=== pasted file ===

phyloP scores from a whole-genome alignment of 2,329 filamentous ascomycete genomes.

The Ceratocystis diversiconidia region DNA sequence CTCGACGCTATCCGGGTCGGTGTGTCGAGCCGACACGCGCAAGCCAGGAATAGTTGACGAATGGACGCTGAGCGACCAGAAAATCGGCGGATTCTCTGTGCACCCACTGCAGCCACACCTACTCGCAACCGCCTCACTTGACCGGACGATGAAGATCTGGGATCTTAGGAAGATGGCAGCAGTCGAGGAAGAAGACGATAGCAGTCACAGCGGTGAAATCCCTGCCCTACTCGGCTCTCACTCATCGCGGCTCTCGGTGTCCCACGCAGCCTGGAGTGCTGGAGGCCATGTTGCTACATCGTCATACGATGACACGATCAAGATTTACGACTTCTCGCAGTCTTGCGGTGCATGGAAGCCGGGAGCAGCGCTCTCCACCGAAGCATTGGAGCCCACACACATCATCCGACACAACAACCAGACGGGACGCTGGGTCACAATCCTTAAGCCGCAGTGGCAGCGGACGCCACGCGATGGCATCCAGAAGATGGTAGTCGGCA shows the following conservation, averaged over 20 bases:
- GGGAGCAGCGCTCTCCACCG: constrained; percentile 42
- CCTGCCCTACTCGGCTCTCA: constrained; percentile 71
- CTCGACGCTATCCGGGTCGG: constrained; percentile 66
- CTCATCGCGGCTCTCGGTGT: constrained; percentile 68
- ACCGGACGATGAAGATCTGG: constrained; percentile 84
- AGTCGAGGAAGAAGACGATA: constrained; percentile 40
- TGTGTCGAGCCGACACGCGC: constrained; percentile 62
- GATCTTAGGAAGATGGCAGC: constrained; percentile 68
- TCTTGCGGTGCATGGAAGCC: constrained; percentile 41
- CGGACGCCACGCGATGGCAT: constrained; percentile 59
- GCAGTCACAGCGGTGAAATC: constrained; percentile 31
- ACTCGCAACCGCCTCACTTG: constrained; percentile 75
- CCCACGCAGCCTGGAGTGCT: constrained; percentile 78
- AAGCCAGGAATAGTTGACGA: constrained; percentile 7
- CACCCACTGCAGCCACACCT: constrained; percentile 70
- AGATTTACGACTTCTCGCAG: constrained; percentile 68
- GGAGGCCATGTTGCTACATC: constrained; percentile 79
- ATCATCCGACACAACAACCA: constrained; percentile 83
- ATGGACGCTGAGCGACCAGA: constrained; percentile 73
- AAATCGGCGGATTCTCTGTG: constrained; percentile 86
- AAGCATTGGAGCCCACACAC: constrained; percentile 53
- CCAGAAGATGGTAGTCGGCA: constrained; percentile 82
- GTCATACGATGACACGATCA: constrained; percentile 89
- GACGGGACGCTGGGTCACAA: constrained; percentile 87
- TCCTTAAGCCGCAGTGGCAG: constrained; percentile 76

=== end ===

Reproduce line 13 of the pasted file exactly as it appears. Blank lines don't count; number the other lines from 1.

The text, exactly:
- GCAGTCACAGCGGTGAAATC: constrained; percentile 31